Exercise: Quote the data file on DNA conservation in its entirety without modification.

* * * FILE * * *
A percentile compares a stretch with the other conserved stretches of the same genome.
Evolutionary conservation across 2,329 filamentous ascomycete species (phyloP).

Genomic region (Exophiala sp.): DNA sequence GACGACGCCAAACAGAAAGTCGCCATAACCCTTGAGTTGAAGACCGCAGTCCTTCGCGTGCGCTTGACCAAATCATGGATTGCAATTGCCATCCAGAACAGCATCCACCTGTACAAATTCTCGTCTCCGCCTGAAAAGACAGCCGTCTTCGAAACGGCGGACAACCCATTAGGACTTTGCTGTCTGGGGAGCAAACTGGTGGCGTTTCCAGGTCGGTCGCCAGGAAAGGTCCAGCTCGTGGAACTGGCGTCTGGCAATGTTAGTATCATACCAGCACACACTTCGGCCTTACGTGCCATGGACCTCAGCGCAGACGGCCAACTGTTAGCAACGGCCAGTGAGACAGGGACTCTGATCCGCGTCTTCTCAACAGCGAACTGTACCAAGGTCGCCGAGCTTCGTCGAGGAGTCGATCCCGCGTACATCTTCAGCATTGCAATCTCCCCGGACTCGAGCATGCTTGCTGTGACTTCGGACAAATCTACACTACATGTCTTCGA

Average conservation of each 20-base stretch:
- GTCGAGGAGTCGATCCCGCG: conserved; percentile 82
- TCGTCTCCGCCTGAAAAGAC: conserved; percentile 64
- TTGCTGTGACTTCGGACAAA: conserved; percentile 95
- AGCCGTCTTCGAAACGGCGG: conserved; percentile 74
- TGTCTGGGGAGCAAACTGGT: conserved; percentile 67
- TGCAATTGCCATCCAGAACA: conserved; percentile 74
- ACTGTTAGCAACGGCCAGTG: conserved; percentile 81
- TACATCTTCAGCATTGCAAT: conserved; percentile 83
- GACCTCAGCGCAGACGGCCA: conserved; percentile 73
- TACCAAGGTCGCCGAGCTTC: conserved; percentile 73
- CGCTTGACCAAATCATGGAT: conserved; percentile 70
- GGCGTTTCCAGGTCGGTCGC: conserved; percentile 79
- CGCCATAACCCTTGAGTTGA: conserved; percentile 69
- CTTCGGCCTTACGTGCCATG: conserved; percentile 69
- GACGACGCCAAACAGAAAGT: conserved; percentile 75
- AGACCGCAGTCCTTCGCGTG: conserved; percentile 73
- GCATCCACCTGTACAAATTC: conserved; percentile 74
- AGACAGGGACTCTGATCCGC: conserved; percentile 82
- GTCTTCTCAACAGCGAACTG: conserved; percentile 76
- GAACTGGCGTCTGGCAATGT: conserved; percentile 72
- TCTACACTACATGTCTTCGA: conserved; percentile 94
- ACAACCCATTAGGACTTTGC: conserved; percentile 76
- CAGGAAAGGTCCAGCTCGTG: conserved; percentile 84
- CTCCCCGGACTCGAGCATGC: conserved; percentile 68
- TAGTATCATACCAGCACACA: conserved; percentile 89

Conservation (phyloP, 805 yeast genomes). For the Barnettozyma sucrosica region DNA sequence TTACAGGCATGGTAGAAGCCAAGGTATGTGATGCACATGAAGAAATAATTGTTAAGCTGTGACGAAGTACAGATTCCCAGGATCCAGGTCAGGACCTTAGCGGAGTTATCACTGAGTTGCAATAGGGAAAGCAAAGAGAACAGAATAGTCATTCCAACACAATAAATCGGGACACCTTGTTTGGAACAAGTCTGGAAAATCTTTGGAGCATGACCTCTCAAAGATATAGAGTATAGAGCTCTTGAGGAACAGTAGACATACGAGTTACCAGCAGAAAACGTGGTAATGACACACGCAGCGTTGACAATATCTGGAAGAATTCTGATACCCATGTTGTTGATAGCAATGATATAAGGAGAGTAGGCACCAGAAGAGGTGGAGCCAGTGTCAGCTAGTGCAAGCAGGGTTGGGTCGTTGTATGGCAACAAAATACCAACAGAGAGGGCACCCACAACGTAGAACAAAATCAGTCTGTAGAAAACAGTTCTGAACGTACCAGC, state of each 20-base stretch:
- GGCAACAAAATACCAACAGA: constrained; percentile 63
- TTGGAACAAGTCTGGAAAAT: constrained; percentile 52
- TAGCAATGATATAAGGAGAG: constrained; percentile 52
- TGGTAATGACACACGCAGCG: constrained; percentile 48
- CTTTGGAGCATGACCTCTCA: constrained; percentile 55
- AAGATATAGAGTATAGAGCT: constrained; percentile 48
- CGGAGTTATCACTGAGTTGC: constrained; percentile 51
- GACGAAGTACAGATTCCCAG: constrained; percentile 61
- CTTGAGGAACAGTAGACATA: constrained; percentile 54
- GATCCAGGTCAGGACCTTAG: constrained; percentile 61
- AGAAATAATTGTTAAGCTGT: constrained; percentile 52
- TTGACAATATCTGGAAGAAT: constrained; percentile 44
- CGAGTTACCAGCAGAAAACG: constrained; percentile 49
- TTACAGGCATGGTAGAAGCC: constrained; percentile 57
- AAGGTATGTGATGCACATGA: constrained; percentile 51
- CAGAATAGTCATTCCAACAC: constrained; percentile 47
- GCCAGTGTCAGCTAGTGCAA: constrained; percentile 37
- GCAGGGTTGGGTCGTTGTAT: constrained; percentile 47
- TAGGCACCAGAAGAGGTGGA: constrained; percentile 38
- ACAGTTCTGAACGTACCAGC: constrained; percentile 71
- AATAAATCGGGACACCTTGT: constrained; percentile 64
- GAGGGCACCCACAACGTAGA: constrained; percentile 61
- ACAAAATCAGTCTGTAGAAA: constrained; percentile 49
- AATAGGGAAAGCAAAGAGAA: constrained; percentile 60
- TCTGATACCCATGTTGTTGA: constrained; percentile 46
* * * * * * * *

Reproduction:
A percentile compares a stretch with the other conserved stretches of the same genome.
Evolutionary conservation across 2,329 filamentous ascomycete species (phyloP).

Genomic region (Exophiala sp.): DNA sequence GACGACGCCAAACAGAAAGTCGCCATAACCCTTGAGTTGAAGACCGCAGTCCTTCGCGTGCGCTTGACCAAATCATGGATTGCAATTGCCATCCAGAACAGCATCCACCTGTACAAATTCTCGTCTCCGCCTGAAAAGACAGCCGTCTTCGAAACGGCGGACAACCCATTAGGACTTTGCTGTCTGGGGAGCAAACTGGTGGCGTTTCCAGGTCGGTCGCCAGGAAAGGTCCAGCTCGTGGAACTGGCGTCTGGCAATGTTAGTATCATACCAGCACACACTTCGGCCTTACGTGCCATGGACCTCAGCGCAGACGGCCAACTGTTAGCAACGGCCAGTGAGACAGGGACTCTGATCCGCGTCTTCTCAACAGCGAACTGTACCAAGGTCGCCGAGCTTCGTCGAGGAGTCGATCCCGCGTACATCTTCAGCATTGCAATCTCCCCGGACTCGAGCATGCTTGCTGTGACTTCGGACAAATCTACACTACATGTCTTCGA

Average conservation of each 20-base stretch:
- GTCGAGGAGTCGATCCCGCG: conserved; percentile 82
- TCGTCTCCGCCTGAAAAGAC: conserved; percentile 64
- TTGCTGTGACTTCGGACAAA: conserved; percentile 95
- AGCCGTCTTCGAAACGGCGG: conserved; percentile 74
- TGTCTGGGGAGCAAACTGGT: conserved; percentile 67
- TGCAATTGCCATCCAGAACA: conserved; percentile 74
- ACTGTTAGCAACGGCCAGTG: conserved; percentile 81
- TACATCTTCAGCATTGCAAT: conserved; percentile 83
- GACCTCAGCGCAGACGGCCA: conserved; percentile 73
- TACCAAGGTCGCCGAGCTTC: conserved; percentile 73
- CGCTTGACCAAATCATGGAT: conserved; percentile 70
- GGCGTTTCCAGGTCGGTCGC: conserved; percentile 79
- CGCCATAACCCTTGAGTTGA: conserved; percentile 69
- CTTCGGCCTTACGTGCCATG: conserved; percentile 69
- GACGACGCCAAACAGAAAGT: conserved; percentile 75
- AGACCGCAGTCCTTCGCGTG: conserved; percentile 73
- GCATCCACCTGTACAAATTC: conserved; percentile 74
- AGACAGGGACTCTGATCCGC: conserved; percentile 82
- GTCTTCTCAACAGCGAACTG: conserved; percentile 76
- GAACTGGCGTCTGGCAATGT: conserved; percentile 72
- TCTACACTACATGTCTTCGA: conserved; percentile 94
- ACAACCCATTAGGACTTTGC: conserved; percentile 76
- CAGGAAAGGTCCAGCTCGTG: conserved; percentile 84
- CTCCCCGGACTCGAGCATGC: conserved; percentile 68
- TAGTATCATACCAGCACACA: conserved; percentile 89

Conservation (phyloP, 805 yeast genomes). For the Barnettozyma sucrosica region DNA sequence TTACAGGCATGGTAGAAGCCAAGGTATGTGATGCACATGAAGAAATAATTGTTAAGCTGTGACGAAGTACAGATTCCCAGGATCCAGGTCAGGACCTTAGCGGAGTTATCACTGAGTTGCAATAGGGAAAGCAAAGAGAACAGAATAGTCATTCCAACACAATAAATCGGGACACCTTGTTTGGAACAAGTCTGGAAAATCTTTGGAGCATGACCTCTCAAAGATATAGAGTATAGAGCTCTTGAGGAACAGTAGACATACGAGTTACCAGCAGAAAACGTGGTAATGACACACGCAGCGTTGACAATATCTGGAAGAATTCTGATACCCATGTTGTTGATAGCAATGATATAAGGAGAGTAGGCACCAGAAGAGGTGGAGCCAGTGTCAGCTAGTGCAAGCAGGGTTGGGTCGTTGTATGGCAACAAAATACCAACAGAGAGGGCACCCACAACGTAGAACAAAATCAGTCTGTAGAAAACAGTTCTGAACGTACCAGC, state of each 20-base stretch:
- GGCAACAAAATACCAACAGA: constrained; percentile 63
- TTGGAACAAGTCTGGAAAAT: constrained; percentile 52
- TAGCAATGATATAAGGAGAG: constrained; percentile 52
- TGGTAATGACACACGCAGCG: constrained; percentile 48
- CTTTGGAGCATGACCTCTCA: constrained; percentile 55
- AAGATATAGAGTATAGAGCT: constrained; percentile 48
- CGGAGTTATCACTGAGTTGC: constrained; percentile 51
- GACGAAGTACAGATTCCCAG: constrained; percentile 61
- CTTGAGGAACAGTAGACATA: constrained; percentile 54
- GATCCAGGTCAGGACCTTAG: constrained; percentile 61
- AGAAATAATTGTTAAGCTGT: constrained; percentile 52
- TTGACAATATCTGGAAGAAT: constrained; percentile 44
- CGAGTTACCAGCAGAAAACG: constrained; percentile 49
- TTACAGGCATGGTAGAAGCC: constrained; percentile 57
- AAGGTATGTGATGCACATGA: constrained; percentile 51
- CAGAATAGTCATTCCAACAC: constrained; percentile 47
- GCCAGTGTCAGCTAGTGCAA: constrained; percentile 37
- GCAGGGTTGGGTCGTTGTAT: constrained; percentile 47
- TAGGCACCAGAAGAGGTGGA: constrained; percentile 38
- ACAGTTCTGAACGTACCAGC: constrained; percentile 71
- AATAAATCGGGACACCTTGT: constrained; percentile 64
- GAGGGCACCCACAACGTAGA: constrained; percentile 61
- ACAAAATCAGTCTGTAGAAA: constrained; percentile 49
- AATAGGGAAAGCAAAGAGAA: constrained; percentile 60
- TCTGATACCCATGTTGTTGA: constrained; percentile 46